‘Nigeria needs viable private sector to influence policies, attract FDIs’
Stakeholders have said that for Nigeria to be extremely influential in determining economic policies and attract Foreign Direct Investments (FDIs), it needs a strong and viable private sector to catalyse growth and development.
With the private sector accounting for about 87 per cent of the economy and 55 per cent contribution to nation’s growth, stakeholders posited that a disciplined private sector that speaks with one voice in the best interest of Nigeria’s economic and social development, should propel a positive growth trajectory for the country.
The Chairman, Nigerian Economic Summit Group (NESG), Asue Ighodalo, said this at the investiture ceremony of the 17th President of the Institute of Directors (IoD) Nigeria, Dr. Ije Jidenma, where he spoke on ‘Nigeria in challenging times: Rethinking the role of leadership in governance’.
While he focused on the critical need to have purposeful leadership and good governance in the organised private sector, he said an aggregate of well governed successful corporate organisations catalyse national economic growth.
The NESG boss, who was the guest speaker, maintained that it was imperative for the private sector to positively influence and support high standards of governance in the public sector and exert such influence and support on economic growth and development.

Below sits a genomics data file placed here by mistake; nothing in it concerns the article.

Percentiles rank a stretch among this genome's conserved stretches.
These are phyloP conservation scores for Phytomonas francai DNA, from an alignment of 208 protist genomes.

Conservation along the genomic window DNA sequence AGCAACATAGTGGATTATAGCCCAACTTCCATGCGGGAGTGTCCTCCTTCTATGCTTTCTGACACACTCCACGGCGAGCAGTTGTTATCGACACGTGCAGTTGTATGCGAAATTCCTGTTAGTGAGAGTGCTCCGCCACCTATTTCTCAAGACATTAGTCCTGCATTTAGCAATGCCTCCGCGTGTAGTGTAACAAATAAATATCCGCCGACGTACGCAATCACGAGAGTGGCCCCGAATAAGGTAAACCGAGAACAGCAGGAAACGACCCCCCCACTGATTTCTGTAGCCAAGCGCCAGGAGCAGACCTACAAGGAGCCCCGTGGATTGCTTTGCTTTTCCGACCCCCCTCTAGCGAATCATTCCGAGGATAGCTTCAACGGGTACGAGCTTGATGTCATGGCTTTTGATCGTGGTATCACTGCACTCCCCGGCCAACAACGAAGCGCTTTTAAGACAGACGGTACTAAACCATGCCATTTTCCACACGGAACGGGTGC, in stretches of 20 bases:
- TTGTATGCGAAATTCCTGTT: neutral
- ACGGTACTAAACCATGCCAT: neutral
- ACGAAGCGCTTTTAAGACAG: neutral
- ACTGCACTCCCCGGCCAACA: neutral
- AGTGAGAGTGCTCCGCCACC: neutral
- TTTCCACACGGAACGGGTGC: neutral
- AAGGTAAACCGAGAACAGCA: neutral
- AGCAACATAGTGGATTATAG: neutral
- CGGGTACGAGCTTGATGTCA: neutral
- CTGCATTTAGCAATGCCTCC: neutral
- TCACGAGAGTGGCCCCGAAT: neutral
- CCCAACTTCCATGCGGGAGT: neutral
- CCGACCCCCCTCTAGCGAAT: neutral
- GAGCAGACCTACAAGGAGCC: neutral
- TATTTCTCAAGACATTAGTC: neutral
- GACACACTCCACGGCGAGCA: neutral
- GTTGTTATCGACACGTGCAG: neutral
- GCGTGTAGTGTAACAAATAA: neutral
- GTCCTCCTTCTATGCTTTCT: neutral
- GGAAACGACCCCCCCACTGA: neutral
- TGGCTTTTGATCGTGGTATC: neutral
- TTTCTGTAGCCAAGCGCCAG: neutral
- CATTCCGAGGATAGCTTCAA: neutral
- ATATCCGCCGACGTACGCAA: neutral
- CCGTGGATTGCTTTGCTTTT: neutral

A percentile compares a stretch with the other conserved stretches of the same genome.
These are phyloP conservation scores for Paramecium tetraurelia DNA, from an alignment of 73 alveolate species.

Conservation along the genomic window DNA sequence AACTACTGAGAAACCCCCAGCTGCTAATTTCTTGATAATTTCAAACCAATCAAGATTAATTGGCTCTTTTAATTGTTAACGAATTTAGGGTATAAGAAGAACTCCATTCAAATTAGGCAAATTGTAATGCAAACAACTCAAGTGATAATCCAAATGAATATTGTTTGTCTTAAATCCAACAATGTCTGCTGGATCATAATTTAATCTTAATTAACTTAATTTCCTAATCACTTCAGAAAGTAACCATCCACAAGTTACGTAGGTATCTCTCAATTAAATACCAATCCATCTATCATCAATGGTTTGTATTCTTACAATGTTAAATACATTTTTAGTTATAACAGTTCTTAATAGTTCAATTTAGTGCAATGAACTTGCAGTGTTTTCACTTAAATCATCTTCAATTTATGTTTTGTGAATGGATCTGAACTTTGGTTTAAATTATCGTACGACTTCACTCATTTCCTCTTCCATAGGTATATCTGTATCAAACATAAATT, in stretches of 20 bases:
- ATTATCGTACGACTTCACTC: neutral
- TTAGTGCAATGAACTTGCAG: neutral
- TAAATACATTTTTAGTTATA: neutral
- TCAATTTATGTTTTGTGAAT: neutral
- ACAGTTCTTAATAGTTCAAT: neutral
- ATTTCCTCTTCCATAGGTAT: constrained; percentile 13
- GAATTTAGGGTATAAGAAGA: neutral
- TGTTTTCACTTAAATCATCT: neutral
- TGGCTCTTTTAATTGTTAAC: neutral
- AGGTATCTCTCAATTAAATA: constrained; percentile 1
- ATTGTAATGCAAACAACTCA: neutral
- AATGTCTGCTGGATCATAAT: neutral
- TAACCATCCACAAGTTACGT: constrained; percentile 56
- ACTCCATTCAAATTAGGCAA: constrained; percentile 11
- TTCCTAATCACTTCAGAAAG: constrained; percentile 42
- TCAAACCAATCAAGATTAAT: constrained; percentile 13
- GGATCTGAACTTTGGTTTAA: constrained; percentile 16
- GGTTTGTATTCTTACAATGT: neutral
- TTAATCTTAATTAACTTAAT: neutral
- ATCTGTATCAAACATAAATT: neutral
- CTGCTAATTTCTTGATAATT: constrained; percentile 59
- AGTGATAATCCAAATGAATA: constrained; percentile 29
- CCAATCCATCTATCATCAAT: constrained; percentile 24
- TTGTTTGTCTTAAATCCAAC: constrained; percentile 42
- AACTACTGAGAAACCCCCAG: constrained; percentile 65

Ighodalo, who compared Nigeria’s economic performance over the last 40 years with that of Indonesia, with whom it shares similarities, said in the early 80s, Nigeria performed better than Indonesia on several economic indicators but the reverse is the reality.
Within four decades, he said Indonesia grew its Gross Domestic Product (GDP) to over $1.1 trillion in 2020 while Nigeria’s GDP was $403 billion in 2020, among other achievements like strong and viable private sector, which created 90 per cent of the country’s jobs.
As directors with respected companies, he said they have acquired immense influence but still operate in a difficult environment.
This, he said, was due to the fact that they have not been able to leverage their position to strengthen and support political leadership, effectively influence policy reform and clearly convince government to initiate policies that yielded private sector led growth.
As corporate leaders, he urged that it was time to rethink governance, operational and engagement strategies.
“Time to rethink the core values that uphold successful institutions. We must really push ourselves and our organisations to the elastic limit of our capacities. Time to strengthen the alliance and deepen the trust between our financial institutions, corporates, and entrepreneurs, and regain the trust of international markets. We all must, in aggregate, use the influence we have and our economic power to convince our policy makers to change tack and tweak policies so we can create an enabling environment,” he said.
Earlier in her inaugural speech, the new president of IoD, Dr Ije Jidenma, expressed readiness and commitment to join hands with stakeholders to create and bequeath an institute that is better than the present.
With the five- year strategic plan unfolded by the institute in 2017, the IoD boss pledged to continue to build on the gains and successes recorded so far.
Noting that IoD in transition, needs to be ‘future-ready’, she hinged on five pillars of inclusiveness; growth and development; chartership; digital transformation and IoD house project as her underlying philosophy during her reign.